a cry towards the absurd

The struggle itself toward the heights is enough to fill a man's heart. One must imagine Sisyphus happy.Camus
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Re: OW! my head hurts

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Posted by PJ on Saturday, November 30, 2002 at 01:05:06 :

In Reply to: Re: OW! my head hurts posted by ryan on Wednesday, November 27, 2002 at 02:28:13 :

: : something along those lines.

: : just to clarify, i'm thinking about determinism on the physical level, not biological, social, etc. eg when two atoms interact in such and such a way only one outcome is possible, and so the result is necessary.

: : actually... if my question doesn't make too much sense it might be because i'm not sure what i'm trying to ask. i spent a year or two studying existensialism (ala autodidact) but after that, i picked up a bit of cold hard determinism. i'm really just wondering how the two fit in together. last i checked, existensialism required God's nonexistence. but the existence of physical laws (eg universal gravitation) seems to substitute for that. so the two seem to be opposite as u described...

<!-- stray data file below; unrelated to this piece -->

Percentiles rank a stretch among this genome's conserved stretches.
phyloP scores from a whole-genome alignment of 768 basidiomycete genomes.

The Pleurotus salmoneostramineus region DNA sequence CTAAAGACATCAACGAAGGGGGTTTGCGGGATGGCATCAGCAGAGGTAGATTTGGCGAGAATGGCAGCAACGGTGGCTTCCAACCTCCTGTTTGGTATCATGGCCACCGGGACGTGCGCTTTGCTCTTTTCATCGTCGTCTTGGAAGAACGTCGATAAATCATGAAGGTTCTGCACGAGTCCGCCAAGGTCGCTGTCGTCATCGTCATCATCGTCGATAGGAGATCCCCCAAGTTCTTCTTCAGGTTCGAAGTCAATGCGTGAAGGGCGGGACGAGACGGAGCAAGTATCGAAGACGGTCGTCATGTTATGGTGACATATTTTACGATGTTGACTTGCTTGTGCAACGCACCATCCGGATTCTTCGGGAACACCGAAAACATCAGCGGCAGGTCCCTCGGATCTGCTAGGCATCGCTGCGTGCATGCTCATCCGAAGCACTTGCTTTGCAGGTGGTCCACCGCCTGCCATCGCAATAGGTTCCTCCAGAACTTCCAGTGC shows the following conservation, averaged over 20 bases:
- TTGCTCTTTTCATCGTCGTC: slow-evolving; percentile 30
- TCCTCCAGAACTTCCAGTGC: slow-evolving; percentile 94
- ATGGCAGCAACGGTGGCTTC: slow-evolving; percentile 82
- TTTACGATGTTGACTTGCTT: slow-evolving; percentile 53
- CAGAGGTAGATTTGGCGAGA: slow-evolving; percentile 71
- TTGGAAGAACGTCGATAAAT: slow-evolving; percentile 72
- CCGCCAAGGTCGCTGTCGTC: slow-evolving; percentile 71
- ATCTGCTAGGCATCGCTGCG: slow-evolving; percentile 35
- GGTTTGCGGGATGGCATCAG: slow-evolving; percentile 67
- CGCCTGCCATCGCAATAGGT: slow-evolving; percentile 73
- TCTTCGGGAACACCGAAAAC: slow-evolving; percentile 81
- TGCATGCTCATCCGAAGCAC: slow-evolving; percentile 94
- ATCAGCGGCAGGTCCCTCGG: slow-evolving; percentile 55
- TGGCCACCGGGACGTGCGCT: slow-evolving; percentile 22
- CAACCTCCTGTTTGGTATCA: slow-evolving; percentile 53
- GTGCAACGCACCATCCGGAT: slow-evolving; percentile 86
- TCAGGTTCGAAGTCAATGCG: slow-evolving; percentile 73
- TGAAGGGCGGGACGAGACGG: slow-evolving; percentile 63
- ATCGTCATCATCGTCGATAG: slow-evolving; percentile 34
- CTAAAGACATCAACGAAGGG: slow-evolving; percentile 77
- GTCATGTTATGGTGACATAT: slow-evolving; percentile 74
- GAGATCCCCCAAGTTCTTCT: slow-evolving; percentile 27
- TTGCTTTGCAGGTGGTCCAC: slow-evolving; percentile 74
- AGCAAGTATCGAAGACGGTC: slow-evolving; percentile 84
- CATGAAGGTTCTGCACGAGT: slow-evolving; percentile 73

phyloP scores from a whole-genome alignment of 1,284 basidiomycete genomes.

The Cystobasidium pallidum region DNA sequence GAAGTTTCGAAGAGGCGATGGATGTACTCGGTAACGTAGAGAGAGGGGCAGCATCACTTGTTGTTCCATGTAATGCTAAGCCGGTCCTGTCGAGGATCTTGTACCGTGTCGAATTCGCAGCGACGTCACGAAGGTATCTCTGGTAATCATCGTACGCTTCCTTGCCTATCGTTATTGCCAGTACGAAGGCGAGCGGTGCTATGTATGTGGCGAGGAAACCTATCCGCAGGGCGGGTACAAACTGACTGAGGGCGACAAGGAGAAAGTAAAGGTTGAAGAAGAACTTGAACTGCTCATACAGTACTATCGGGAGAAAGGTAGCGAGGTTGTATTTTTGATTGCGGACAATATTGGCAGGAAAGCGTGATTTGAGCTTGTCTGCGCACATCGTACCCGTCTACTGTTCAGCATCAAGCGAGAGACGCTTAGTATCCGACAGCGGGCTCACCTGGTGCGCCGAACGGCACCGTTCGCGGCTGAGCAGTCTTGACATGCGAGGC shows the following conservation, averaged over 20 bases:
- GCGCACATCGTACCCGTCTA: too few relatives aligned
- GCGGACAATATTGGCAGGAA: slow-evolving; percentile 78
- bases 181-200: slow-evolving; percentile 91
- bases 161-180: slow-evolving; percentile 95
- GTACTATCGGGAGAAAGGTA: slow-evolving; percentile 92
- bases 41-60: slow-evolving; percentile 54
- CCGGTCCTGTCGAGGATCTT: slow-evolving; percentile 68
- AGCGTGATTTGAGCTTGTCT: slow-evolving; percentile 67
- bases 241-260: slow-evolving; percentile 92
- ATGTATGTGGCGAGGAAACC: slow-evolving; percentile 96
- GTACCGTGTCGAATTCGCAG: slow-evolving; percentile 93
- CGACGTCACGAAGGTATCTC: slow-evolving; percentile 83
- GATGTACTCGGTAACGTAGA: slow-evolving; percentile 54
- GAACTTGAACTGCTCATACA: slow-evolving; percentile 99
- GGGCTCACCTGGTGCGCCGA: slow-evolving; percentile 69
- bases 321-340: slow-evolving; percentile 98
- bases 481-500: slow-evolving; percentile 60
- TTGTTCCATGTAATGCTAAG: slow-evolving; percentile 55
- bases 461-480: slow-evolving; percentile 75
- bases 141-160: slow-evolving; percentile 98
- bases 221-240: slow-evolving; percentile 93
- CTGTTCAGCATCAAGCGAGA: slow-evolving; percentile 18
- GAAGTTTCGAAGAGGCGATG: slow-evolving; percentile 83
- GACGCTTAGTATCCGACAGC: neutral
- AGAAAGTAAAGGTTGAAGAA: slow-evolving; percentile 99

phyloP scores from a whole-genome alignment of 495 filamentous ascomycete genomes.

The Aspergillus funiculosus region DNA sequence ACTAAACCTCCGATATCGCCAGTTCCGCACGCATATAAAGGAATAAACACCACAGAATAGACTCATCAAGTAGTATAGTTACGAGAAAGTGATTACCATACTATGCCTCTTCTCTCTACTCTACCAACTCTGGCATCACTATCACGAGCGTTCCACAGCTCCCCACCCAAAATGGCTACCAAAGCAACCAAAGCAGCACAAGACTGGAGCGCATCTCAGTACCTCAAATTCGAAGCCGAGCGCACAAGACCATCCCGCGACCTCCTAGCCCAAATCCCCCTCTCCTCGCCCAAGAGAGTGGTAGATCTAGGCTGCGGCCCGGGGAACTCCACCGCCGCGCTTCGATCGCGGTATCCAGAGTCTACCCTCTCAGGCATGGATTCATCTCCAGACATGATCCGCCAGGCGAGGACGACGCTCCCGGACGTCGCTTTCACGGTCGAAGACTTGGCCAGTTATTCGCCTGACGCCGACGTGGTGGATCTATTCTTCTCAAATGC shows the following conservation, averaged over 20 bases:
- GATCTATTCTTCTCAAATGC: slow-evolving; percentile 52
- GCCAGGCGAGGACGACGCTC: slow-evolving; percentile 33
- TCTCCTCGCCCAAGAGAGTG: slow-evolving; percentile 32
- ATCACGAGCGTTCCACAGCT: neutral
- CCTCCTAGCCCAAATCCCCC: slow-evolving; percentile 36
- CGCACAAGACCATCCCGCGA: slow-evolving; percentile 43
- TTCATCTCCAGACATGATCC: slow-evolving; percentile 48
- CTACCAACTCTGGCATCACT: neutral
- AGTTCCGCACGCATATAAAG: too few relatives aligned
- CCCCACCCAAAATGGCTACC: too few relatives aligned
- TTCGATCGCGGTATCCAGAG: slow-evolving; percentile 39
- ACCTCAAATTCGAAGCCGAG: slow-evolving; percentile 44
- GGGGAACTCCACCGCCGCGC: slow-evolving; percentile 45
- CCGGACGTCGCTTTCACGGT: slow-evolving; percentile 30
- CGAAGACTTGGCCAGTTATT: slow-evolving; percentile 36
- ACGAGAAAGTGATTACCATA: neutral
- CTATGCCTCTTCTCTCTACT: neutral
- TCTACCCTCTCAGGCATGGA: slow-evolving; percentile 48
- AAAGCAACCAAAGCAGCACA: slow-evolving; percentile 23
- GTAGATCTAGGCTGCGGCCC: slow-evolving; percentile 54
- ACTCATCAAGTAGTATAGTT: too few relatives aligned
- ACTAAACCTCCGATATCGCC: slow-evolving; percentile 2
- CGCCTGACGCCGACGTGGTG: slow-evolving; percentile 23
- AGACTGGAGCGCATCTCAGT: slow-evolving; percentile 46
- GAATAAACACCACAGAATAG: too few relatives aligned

: Soren Kirkegaard was a devout Christian. There is definately both atheistic existentialism and christian existentialism. so God isn't the main focus of existentialism. the main focus, it appears, is subjectivity.

Existentialism doesn't really deal with God. Sartre barely mentions him. Kierkegaard was more of a theologian than a philosopher. Both were existentialists. What seems to most charcterize existentialist philosophers the idea of freedom producing anguish/dread/angst/whatever. In other words, for an existentialist, God can exist as long as he does not get in the way of freedom.

In answer to the original question, determinism, which is the complete absence of freedom, is diametrically opposed to existentialism (at least the existentialism of Sartre and Kierkegaard).

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